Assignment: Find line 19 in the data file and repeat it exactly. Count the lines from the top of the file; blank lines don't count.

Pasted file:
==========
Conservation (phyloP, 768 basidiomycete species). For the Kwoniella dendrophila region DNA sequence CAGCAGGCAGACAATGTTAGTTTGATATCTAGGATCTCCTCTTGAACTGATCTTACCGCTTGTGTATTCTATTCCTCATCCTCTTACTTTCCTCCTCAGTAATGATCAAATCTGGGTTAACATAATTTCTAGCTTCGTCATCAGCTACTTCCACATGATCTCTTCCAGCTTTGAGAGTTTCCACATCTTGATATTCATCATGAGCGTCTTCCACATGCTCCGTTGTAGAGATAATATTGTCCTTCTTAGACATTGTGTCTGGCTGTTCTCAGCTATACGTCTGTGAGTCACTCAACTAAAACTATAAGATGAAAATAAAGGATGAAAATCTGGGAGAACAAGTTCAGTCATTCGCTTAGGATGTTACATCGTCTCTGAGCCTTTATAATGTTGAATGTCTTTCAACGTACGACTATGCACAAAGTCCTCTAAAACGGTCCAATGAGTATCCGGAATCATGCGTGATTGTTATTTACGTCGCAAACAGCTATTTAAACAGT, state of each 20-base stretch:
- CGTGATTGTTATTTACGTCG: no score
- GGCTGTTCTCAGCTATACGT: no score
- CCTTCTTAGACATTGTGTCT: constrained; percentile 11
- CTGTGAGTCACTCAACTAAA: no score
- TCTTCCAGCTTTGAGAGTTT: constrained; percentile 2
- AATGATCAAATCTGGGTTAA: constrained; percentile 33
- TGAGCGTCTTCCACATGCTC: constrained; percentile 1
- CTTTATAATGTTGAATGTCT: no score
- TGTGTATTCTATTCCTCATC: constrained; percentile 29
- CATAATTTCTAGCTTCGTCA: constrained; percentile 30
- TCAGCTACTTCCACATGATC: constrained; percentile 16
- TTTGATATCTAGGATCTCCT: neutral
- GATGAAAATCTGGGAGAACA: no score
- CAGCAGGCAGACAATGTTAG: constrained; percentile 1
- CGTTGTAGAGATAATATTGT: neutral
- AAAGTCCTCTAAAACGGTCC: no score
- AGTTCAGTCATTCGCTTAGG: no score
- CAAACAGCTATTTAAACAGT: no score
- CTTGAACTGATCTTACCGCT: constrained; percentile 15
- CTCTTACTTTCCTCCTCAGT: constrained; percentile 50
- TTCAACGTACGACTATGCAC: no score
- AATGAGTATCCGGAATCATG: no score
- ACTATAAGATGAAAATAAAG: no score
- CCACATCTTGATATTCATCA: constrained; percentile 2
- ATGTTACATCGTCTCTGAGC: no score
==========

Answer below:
- CAAACAGCTATTTAAACAGT: no score